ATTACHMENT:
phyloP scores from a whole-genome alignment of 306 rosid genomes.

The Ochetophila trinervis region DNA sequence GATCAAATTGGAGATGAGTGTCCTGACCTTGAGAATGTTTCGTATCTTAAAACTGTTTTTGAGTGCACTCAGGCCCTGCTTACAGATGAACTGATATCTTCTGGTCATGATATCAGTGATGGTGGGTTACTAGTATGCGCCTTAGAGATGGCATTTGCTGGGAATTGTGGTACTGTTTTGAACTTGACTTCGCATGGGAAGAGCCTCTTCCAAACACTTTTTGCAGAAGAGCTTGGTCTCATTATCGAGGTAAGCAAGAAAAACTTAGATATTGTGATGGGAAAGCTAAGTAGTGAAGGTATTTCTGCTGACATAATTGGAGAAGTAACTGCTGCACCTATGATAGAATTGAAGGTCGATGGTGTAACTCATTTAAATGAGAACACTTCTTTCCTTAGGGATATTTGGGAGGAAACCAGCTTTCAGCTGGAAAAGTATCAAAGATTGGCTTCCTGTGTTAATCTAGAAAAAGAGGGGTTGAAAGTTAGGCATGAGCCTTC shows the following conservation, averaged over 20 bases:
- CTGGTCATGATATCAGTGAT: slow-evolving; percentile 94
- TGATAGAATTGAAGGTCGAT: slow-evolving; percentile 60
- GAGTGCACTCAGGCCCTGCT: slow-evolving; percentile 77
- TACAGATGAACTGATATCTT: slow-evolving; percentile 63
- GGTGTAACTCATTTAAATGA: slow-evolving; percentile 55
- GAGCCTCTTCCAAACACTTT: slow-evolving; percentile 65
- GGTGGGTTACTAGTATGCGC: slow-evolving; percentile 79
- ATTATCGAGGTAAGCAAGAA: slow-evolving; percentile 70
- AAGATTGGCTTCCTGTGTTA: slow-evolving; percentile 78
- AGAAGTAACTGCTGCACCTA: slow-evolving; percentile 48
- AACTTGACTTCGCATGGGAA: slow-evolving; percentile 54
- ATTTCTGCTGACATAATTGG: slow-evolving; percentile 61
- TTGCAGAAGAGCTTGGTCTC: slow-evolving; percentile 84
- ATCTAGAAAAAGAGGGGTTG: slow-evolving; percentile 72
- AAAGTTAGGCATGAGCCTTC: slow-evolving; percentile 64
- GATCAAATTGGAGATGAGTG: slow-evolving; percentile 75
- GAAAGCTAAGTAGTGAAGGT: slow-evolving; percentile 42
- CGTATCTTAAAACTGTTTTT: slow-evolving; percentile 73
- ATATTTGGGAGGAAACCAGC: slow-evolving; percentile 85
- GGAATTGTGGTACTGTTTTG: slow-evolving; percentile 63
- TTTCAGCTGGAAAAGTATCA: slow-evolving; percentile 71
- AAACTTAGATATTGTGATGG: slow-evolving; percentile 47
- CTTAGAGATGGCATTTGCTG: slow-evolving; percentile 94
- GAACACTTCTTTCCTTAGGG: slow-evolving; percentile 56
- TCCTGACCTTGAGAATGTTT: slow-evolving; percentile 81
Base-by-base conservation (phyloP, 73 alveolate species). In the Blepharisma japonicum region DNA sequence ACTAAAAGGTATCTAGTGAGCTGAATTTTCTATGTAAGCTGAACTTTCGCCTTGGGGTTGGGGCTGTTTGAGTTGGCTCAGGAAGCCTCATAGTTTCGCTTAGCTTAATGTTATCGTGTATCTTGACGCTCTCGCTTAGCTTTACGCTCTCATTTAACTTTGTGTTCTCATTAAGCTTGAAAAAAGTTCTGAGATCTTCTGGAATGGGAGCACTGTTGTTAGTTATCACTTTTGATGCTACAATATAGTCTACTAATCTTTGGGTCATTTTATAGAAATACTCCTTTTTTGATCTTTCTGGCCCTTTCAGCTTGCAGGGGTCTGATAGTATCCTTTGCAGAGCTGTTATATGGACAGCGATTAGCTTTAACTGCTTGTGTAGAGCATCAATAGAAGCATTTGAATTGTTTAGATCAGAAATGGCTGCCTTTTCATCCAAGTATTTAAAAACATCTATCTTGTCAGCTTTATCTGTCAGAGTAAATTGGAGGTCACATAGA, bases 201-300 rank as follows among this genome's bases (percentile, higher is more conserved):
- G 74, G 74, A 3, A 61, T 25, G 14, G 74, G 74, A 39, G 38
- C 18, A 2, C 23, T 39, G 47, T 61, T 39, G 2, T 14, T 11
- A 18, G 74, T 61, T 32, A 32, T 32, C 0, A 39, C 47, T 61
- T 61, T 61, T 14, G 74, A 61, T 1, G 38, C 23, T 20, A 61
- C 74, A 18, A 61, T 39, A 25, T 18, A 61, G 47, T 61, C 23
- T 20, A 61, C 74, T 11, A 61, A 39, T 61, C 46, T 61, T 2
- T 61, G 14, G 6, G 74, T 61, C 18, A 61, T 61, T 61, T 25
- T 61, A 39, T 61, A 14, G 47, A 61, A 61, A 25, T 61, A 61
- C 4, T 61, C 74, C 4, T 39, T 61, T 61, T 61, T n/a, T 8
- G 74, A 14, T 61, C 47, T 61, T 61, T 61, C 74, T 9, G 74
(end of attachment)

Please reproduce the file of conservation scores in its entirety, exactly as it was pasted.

phyloP scores from a whole-genome alignment of 306 rosid genomes.

The Ochetophila trinervis region DNA sequence GATCAAATTGGAGATGAGTGTCCTGACCTTGAGAATGTTTCGTATCTTAAAACTGTTTTTGAGTGCACTCAGGCCCTGCTTACAGATGAACTGATATCTTCTGGTCATGATATCAGTGATGGTGGGTTACTAGTATGCGCCTTAGAGATGGCATTTGCTGGGAATTGTGGTACTGTTTTGAACTTGACTTCGCATGGGAAGAGCCTCTTCCAAACACTTTTTGCAGAAGAGCTTGGTCTCATTATCGAGGTAAGCAAGAAAAACTTAGATATTGTGATGGGAAAGCTAAGTAGTGAAGGTATTTCTGCTGACATAATTGGAGAAGTAACTGCTGCACCTATGATAGAATTGAAGGTCGATGGTGTAACTCATTTAAATGAGAACACTTCTTTCCTTAGGGATATTTGGGAGGAAACCAGCTTTCAGCTGGAAAAGTATCAAAGATTGGCTTCCTGTGTTAATCTAGAAAAAGAGGGGTTGAAAGTTAGGCATGAGCCTTC shows the following conservation, averaged over 20 bases:
- CTGGTCATGATATCAGTGAT: slow-evolving; percentile 94
- TGATAGAATTGAAGGTCGAT: slow-evolving; percentile 60
- GAGTGCACTCAGGCCCTGCT: slow-evolving; percentile 77
- TACAGATGAACTGATATCTT: slow-evolving; percentile 63
- GGTGTAACTCATTTAAATGA: slow-evolving; percentile 55
- GAGCCTCTTCCAAACACTTT: slow-evolving; percentile 65
- GGTGGGTTACTAGTATGCGC: slow-evolving; percentile 79
- ATTATCGAGGTAAGCAAGAA: slow-evolving; percentile 70
- AAGATTGGCTTCCTGTGTTA: slow-evolving; percentile 78
- AGAAGTAACTGCTGCACCTA: slow-evolving; percentile 48
- AACTTGACTTCGCATGGGAA: slow-evolving; percentile 54
- ATTTCTGCTGACATAATTGG: slow-evolving; percentile 61
- TTGCAGAAGAGCTTGGTCTC: slow-evolving; percentile 84
- ATCTAGAAAAAGAGGGGTTG: slow-evolving; percentile 72
- AAAGTTAGGCATGAGCCTTC: slow-evolving; percentile 64
- GATCAAATTGGAGATGAGTG: slow-evolving; percentile 75
- GAAAGCTAAGTAGTGAAGGT: slow-evolving; percentile 42
- CGTATCTTAAAACTGTTTTT: slow-evolving; percentile 73
- ATATTTGGGAGGAAACCAGC: slow-evolving; percentile 85
- GGAATTGTGGTACTGTTTTG: slow-evolving; percentile 63
- TTTCAGCTGGAAAAGTATCA: slow-evolving; percentile 71
- AAACTTAGATATTGTGATGG: slow-evolving; percentile 47
- CTTAGAGATGGCATTTGCTG: slow-evolving; percentile 94
- GAACACTTCTTTCCTTAGGG: slow-evolving; percentile 56
- TCCTGACCTTGAGAATGTTT: slow-evolving; percentile 81
Base-by-base conservation (phyloP, 73 alveolate species). In the Blepharisma japonicum region DNA sequence ACTAAAAGGTATCTAGTGAGCTGAATTTTCTATGTAAGCTGAACTTTCGCCTTGGGGTTGGGGCTGTTTGAGTTGGCTCAGGAAGCCTCATAGTTTCGCTTAGCTTAATGTTATCGTGTATCTTGACGCTCTCGCTTAGCTTTACGCTCTCATTTAACTTTGTGTTCTCATTAAGCTTGAAAAAAGTTCTGAGATCTTCTGGAATGGGAGCACTGTTGTTAGTTATCACTTTTGATGCTACAATATAGTCTACTAATCTTTGGGTCATTTTATAGAAATACTCCTTTTTTGATCTTTCTGGCCCTTTCAGCTTGCAGGGGTCTGATAGTATCCTTTGCAGAGCTGTTATATGGACAGCGATTAGCTTTAACTGCTTGTGTAGAGCATCAATAGAAGCATTTGAATTGTTTAGATCAGAAATGGCTGCCTTTTCATCCAAGTATTTAAAAACATCTATCTTGTCAGCTTTATCTGTCAGAGTAAATTGGAGGTCACATAGA, bases 201-300 rank as follows among this genome's bases (percentile, higher is more conserved):
- G 74, G 74, A 3, A 61, T 25, G 14, G 74, G 74, A 39, G 38
- C 18, A 2, C 23, T 39, G 47, T 61, T 39, G 2, T 14, T 11
- A 18, G 74, T 61, T 32, A 32, T 32, C 0, A 39, C 47, T 61
- T 61, T 61, T 14, G 74, A 61, T 1, G 38, C 23, T 20, A 61
- C 74, A 18, A 61, T 39, A 25, T 18, A 61, G 47, T 61, C 23
- T 20, A 61, C 74, T 11, A 61, A 39, T 61, C 46, T 61, T 2
- T 61, G 14, G 6, G 74, T 61, C 18, A 61, T 61, T 61, T 25
- T 61, A 39, T 61, A 14, G 47, A 61, A 61, A 25, T 61, A 61
- C 4, T 61, C 74, C 4, T 39, T 61, T 61, T 61, T n/a, T 8
- G 74, A 14, T 61, C 47, T 61, T 61, T 61, C 74, T 9, G 74